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There are hidden costs to going to college that people don't always think about.

Can you get your degree in four years?

Most of us assume that getting an undergraduate degree will take about four years but that is not always the case. Some schools, such as state schools, are less expensive but cannot ensure that you can get the classes you need to graduate in four years. Their programs or certain required classes may be over-crowded. It is not a bargain to go to a school that costs $25,000 a year when you must continue for additional quarters or semesters or even a year or two beyond what you expected. Their $100,000 has now become $125,000 or more! You can find out the percentages of people who graduate in four years for the colleges that interest you in various on-line databases and websites. 

Interestingly, often, though they can seem more expensive, private colleges tend to have higher four-year graduation percentages:

"Private schools do a better job, in general, with graduating students. The average 4-year graduation rate of our list of private schools was 59% while at publics it was 32%. Beyond that, the vast majority of those that do graduate from private schools do so in four years (over 80%), while almost half of graduating students at public schools take five or more. Arizona State University, the largest school in our list, graduates 57% of its students in 6 years according to 2011 U.S. Department of Education statistics. Of those that graduate, roughly 44% take longer than four years."

And you can check out this link for the fastest graduation rates of private schools.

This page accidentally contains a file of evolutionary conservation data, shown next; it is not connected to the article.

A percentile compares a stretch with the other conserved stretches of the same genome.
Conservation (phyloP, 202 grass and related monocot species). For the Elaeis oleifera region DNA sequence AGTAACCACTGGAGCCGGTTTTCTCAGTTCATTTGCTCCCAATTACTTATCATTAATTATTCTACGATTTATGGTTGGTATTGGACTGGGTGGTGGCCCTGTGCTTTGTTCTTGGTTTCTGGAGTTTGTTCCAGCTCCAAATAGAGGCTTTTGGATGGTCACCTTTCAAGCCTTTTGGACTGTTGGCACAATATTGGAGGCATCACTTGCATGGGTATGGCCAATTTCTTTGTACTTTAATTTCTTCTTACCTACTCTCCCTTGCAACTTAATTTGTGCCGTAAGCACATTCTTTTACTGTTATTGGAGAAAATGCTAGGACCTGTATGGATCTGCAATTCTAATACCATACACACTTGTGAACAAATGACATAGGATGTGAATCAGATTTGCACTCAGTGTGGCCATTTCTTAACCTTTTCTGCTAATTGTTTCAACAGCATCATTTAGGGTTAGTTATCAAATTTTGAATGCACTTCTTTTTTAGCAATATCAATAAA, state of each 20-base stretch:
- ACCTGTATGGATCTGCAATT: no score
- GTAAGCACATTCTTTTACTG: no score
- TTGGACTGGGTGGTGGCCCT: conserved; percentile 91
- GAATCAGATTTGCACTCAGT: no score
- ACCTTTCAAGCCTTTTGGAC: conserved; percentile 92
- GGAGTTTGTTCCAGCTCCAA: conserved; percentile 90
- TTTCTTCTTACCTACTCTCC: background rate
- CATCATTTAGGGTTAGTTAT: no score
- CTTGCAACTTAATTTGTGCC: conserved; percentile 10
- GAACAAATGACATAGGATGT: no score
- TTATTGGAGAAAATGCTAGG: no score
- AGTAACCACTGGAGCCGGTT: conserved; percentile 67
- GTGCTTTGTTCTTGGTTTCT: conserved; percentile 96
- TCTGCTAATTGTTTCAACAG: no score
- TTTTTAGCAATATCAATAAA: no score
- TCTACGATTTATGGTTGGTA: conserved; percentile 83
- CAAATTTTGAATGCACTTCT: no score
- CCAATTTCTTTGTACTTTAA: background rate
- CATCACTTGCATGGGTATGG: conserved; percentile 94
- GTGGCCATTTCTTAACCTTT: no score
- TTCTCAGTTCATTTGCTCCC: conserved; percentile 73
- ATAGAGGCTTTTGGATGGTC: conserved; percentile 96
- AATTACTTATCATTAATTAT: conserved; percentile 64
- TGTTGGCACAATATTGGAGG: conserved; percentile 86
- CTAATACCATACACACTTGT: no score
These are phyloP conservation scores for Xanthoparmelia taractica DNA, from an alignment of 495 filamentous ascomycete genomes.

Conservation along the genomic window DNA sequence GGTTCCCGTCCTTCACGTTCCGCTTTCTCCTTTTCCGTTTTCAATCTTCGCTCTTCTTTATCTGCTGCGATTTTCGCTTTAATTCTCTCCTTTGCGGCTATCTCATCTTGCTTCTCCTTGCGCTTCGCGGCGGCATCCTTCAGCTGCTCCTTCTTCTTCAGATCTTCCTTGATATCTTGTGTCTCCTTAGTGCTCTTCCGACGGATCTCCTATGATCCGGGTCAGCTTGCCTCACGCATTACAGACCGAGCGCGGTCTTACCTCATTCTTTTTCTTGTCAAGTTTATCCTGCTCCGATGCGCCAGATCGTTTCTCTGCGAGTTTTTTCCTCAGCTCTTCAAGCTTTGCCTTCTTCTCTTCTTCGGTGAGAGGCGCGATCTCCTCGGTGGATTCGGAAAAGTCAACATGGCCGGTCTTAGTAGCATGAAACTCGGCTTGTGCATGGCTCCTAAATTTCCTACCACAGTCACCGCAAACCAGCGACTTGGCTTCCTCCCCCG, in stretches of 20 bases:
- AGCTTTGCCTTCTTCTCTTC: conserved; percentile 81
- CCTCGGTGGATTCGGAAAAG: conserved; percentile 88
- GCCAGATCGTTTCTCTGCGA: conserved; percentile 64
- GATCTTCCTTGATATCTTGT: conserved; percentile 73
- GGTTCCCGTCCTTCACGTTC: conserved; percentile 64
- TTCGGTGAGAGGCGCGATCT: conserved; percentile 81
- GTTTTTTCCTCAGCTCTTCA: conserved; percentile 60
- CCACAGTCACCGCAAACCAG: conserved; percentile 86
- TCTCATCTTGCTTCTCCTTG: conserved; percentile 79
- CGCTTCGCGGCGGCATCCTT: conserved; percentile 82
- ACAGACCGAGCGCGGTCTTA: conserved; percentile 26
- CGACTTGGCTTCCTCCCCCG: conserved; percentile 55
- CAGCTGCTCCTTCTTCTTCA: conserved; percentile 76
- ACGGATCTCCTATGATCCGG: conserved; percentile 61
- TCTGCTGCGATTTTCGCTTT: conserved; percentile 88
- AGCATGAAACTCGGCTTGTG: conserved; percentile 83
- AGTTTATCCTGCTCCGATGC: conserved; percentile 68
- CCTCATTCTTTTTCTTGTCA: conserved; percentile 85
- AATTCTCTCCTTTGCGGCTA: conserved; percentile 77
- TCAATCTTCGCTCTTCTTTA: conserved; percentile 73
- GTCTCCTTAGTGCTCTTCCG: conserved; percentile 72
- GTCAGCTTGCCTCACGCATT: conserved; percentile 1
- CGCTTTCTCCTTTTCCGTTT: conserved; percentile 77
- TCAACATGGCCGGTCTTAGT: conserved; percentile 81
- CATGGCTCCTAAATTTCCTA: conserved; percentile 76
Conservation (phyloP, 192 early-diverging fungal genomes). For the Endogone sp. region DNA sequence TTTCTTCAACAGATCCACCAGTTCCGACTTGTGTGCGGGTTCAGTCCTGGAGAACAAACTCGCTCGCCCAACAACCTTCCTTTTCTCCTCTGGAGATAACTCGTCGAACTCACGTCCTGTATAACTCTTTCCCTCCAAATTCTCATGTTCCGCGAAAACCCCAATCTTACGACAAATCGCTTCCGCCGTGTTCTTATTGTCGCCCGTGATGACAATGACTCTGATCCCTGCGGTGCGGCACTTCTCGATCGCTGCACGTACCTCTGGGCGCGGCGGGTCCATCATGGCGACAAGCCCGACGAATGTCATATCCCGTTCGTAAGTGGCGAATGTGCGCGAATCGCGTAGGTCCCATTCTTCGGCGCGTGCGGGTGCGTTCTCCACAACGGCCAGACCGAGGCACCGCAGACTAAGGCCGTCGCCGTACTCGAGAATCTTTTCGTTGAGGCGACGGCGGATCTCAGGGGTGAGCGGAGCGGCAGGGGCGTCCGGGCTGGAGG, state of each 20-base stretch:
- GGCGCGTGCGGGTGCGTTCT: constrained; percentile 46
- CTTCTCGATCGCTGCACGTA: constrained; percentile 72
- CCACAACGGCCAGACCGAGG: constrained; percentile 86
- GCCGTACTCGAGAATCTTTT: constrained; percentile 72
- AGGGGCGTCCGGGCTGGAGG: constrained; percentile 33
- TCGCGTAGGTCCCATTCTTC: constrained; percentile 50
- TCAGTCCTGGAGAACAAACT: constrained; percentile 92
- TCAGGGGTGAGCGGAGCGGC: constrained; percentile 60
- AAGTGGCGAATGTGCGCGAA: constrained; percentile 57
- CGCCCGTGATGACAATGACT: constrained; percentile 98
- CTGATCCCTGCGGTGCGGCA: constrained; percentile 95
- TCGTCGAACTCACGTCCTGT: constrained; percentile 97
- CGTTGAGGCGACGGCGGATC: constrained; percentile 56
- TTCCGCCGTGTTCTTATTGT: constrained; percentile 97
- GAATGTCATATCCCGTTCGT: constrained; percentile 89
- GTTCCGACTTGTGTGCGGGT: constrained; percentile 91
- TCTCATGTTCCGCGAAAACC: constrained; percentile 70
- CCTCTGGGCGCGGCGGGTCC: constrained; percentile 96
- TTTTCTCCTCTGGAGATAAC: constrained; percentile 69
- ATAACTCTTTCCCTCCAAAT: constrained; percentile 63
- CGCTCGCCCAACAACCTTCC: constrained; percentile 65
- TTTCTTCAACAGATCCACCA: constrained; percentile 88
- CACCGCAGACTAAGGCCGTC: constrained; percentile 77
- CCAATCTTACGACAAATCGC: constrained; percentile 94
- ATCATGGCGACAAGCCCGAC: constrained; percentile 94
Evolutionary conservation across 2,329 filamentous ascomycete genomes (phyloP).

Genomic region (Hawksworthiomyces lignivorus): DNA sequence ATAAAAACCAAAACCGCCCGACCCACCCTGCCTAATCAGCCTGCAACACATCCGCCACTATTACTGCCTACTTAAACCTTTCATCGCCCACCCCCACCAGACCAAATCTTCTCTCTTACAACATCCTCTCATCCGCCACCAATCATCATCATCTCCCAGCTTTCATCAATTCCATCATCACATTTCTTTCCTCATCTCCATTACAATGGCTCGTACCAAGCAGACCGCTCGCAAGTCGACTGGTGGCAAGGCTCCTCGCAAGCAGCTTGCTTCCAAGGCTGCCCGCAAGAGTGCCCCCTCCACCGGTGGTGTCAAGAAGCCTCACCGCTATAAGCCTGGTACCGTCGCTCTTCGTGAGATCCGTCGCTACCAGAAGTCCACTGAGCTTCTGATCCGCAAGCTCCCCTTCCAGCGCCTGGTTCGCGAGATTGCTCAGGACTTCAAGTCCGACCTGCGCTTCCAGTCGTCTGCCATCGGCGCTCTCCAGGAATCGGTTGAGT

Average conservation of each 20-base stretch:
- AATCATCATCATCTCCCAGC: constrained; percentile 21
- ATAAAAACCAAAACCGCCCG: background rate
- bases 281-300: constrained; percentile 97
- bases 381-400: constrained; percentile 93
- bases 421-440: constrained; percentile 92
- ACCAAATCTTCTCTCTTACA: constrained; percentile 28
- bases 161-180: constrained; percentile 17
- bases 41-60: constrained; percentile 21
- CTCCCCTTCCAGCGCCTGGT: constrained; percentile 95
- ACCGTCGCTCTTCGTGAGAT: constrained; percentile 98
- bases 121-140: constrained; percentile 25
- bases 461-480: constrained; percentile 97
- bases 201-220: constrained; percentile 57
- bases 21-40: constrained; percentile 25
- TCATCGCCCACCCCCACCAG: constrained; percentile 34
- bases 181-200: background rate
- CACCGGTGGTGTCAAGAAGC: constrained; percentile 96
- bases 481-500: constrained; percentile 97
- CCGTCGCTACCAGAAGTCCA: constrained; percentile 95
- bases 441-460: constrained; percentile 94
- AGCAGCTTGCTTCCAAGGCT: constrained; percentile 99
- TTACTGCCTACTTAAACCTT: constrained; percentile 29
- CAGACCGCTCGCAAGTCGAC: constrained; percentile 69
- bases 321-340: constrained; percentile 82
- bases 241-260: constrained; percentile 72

Are there types of loans which are better than others?

Okay, this is going to get a little technical. in general, there are two types of educational loans: federal and private. Federal loans are funded by the federal government. Private loans may be funded by a bank, credit union, state agency, or a school. 

 Federal loans have fixed interest rates, income-based repayment plans, principal payments deferred until out of school, in some cases interest is forgiven while in school, and usually don’t require a cosigner. These advantages may not be available with private loans.

Federal loans may allow a portion of the loan to be forgiven--love that word, forgiven!-- if you work in public service, such as federal, state, or local government; a tax-exempt 501c3 organization, certain other non-profit organizations, the Peace Corp, or Americorp.

So remember:

  • Interest may be deferred, or not
  • Principal payments may start after getting out of college or immediately
  • Parents may be asked to co-sign
  • Many student loans cannot be forgiven in bankruptcy

More information on loans is at

Are the amounts of loans that you must take balanced with the value of the career you can have when you graduate?

If you want to be a pediatrician, you can make $175,000 a year. If you are a kindergarten teacher, you may make $40,000 a year. Depending on your income after you graduate, your undergraduate debt may be a lot or a little, proportionately. Make sense? And then, will you go to graduate school? Probably more debt. So, thinking about your career choices, think about how much you will make and consider the debt you will have to repay. (By the way, do what you love and you will be most successful and happiest, kindergarten teacher or pediatrician!)

Is going to school on the East Coast--so far! so cold!--a better choice than UH if you can get a fancy need-blind school to accept you?

The answer may be yes if your parents are actually quite strapped for cash. Why? UH costs less, but the full need school --that pays your entire demonstrated need despite their incredibly astronomical tuition--may actually cost least of all! (We know. It's crazy.)

The Bridge: Kaua'i to College 8/2016

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